After writing my last howl of a post, I took a sick (read: mental health) day. What I learned from this is: when you are ready to smack your students, are so tired you can’t sleep, and experience more than one crying jag in the space of a few hours, it’s time to take a mental health day. It did me no end of good. I also went to bed at 10 the next night and took an over-the-counter sleep aid to minimize both tooth-grinding and dreams.
When I returned to work the following day, having thrashed some of my concerns around with the Boyfriend, I decided that I needed to set myself some “good teacher” tasks. The task for that day: I will not get annoyed with anyone, for any reason. No matter what happens, I will not glare, hiss or sneer. I will assume that everyone, no matter how rude, has the best of intentions.
As soon as I walked into my first class, a student cried, “Did you correct our essays?” She was smiling. The day before, I would have incinerated her with a single glance. Instead, I laughed, and immediately remembered that the previous week I had told them, “If I don’t give them back to you within two weeks, you can start harrassing me.” We had arrived at the two-week mark. What was more, she was kind of joking. And the essays were done. It was all ok.
When I returned to my office after class, there was a hoarde of students outside my office, waiting to get into the chemistry lab. One of them was standing directly in front of my door. I said “Excuse me,” three times, at increasing volume, before he stepped out of my way. There were bags and books lying in my path. Nobody moved them. Two of my colleagues, standing a few feet away, were outraged. “This kind of thing will make you insane,” one commented. True, I thought. But not today. Today, nothing will make me insane.
When I arrived at my final class of the day, the math teacher who occupies the classroom before I do was, once again, still there, talking to students and drawing diagrams on the board. It is the policy across the college that teachers need to free up the classroom ten minutes before the next class begins. This teacher almost always remains in the room until about one minute to the hour. This was almost my breaking point. As I was waiting outside the door, fully in his line of sight, it struck me that perhaps he is a new teacher and has never been told this policy. Perhaps, I thought, it is my task to tell him this policy. Perhaps I should tell him this policy today, but I’m concerned that if he is in any way resistant or impolite about it, I will lose my sh*t. So not today.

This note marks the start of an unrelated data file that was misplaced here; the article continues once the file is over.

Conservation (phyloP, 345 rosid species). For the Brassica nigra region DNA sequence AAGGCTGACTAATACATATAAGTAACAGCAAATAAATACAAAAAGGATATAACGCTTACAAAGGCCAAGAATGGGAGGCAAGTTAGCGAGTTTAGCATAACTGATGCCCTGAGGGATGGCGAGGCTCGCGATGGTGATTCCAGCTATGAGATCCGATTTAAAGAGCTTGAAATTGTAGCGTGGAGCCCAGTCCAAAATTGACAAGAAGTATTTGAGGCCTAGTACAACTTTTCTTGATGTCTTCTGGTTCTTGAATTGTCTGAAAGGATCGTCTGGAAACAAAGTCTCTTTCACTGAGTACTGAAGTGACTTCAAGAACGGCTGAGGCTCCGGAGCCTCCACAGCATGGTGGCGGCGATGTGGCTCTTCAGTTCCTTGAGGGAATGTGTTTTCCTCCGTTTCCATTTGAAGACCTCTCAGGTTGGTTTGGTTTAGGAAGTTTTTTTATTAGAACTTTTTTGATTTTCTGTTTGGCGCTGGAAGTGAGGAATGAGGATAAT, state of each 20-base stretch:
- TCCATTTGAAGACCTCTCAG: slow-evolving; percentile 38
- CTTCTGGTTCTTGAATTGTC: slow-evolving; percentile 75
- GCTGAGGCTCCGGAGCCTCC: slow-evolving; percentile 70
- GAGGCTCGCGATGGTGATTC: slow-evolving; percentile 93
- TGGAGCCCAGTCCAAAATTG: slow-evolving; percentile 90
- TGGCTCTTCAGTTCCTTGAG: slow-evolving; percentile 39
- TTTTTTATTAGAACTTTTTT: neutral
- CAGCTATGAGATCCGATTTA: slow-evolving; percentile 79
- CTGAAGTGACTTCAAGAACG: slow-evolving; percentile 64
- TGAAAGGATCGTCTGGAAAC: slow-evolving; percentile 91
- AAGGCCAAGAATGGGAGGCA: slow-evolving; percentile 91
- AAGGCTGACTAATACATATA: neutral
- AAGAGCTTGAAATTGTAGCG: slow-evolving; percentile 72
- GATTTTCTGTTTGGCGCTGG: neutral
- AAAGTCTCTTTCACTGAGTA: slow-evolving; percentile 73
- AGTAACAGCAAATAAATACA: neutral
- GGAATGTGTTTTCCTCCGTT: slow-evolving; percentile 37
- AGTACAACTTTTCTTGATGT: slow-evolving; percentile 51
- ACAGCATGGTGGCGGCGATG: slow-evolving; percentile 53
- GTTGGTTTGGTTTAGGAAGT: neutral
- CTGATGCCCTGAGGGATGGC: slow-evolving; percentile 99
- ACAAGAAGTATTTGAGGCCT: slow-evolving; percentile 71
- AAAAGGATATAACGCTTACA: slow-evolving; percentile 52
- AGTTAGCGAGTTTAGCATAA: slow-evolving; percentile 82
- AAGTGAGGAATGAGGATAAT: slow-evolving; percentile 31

At the end of the day, I felt immeasurably lighter. I had sincerely and heartily laughed several times in each of my classes, something that hasn’t happened in a while. I had felt sincere and hearty affection for a couple of students who generally make me want to snarl.
So this will be my small task for the rest of the semester: I will not get annoyed. If I feel myself getting annoyed, I will simply take a breath, or, if necessary, do something to make the thing that is annoying me stop. This will not be an easy task, but if it is my only one, I can manage it for three weeks. Maybe at the end of three weeks, it will have become a bit of a habit. Or, if not, I can make it my overall task for next semester. If I don’t quit my job in a whirlwind of rage and hopelessness, I will have many semesters ahead of me to practice not getting annoyed. Eventually, I’ll get it right.